John Miller

The main arguments put forward by government and industry in defence of pornography is typified by a former Attorney-General who wrote not so long ago:

"The Government does not believe that the portrayal of explicit, but lawful adult sex on film where there is no coercion or sexualised violence of any kind falls within   (the harmful) category."

"It is sometimes suggested that there is evidence of a link between "pornography" and sex crimes I have been advised that, in overview, the research on this subject is inconclusive. Most researchers in this field agree that there is insufficient scientific evidence to conclude that there is a direct link between watching sexually explicit material and the commission of crime "

This argument can be described as the Tobacco Defence. It is even more difficult to establish a direct scientific link where the harm caused is psychological, which is the case with pornography, rather than physical, which is the case with smoking tobacco. Presumably, the scientific evidence that is being demanded can only be obtained from scientific laboratory studies.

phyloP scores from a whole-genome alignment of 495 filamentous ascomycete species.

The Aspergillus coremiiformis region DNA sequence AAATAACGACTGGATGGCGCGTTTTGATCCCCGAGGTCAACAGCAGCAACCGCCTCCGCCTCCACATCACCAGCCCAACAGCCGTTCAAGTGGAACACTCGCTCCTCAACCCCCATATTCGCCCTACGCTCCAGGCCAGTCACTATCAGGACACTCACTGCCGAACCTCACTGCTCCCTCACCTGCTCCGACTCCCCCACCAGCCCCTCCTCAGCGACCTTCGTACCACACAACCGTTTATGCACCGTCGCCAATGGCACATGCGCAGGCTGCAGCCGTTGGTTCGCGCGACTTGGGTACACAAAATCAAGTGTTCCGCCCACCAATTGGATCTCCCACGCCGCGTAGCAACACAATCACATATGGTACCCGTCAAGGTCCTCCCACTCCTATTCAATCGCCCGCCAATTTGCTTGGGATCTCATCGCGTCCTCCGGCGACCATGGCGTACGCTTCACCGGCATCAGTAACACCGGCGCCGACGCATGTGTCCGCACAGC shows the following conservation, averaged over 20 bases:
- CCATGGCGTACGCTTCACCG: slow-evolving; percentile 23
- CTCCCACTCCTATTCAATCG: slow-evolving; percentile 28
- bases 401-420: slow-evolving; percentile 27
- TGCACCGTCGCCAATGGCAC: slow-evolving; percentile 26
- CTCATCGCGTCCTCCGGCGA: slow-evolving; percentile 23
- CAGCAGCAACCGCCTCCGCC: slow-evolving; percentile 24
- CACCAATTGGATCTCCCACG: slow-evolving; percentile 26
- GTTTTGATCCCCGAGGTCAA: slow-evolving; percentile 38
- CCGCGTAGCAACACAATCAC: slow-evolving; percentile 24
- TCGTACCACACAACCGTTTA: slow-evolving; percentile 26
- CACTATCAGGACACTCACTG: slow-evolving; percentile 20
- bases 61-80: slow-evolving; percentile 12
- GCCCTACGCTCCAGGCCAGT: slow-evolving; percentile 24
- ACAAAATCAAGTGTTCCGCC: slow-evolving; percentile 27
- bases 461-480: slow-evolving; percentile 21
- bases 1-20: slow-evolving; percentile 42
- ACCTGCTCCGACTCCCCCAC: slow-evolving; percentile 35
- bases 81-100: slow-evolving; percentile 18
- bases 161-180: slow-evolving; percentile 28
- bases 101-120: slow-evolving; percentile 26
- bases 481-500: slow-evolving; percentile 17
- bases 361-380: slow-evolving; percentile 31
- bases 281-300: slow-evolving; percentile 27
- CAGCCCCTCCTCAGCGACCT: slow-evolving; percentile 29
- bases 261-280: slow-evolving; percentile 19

What this defence demands is proof beyond reasonable doubt that sexually explicit material causes harm to those who view it. Such proof beyond reasonable doubt is normally required in the case of proving a criminal offence. However, in the case of child abuse, where the perpetrators are other children or adults who have viewed "the portrayal of lawful adult sex on film where there is no coercion or sexualised violence",  in civil proceedings and administrative matters, state and territory laws only require proof on the balance of probability.

There is a mountain of evidence in regard to harm, from Australian sources and from around the world. It has been submitted to this Parliament time and again over recent decades. The evidence is sourced from police investigations, evidence presented in courts, judicial opinion, and clinical experience. If this evidence is considered on the balance of probability the link between sexually explicit material and child abuse would, without any doubt, be proved. However, in the past, all this evidence has been rejected by government because of "insufficient scientific evidence" - the tobacco defence.

Classification policy and laws should be changed to reflect the balance of probability in proving the link between exposure to pornography and sexual assaults upon children.

John Miller
Canberra 2005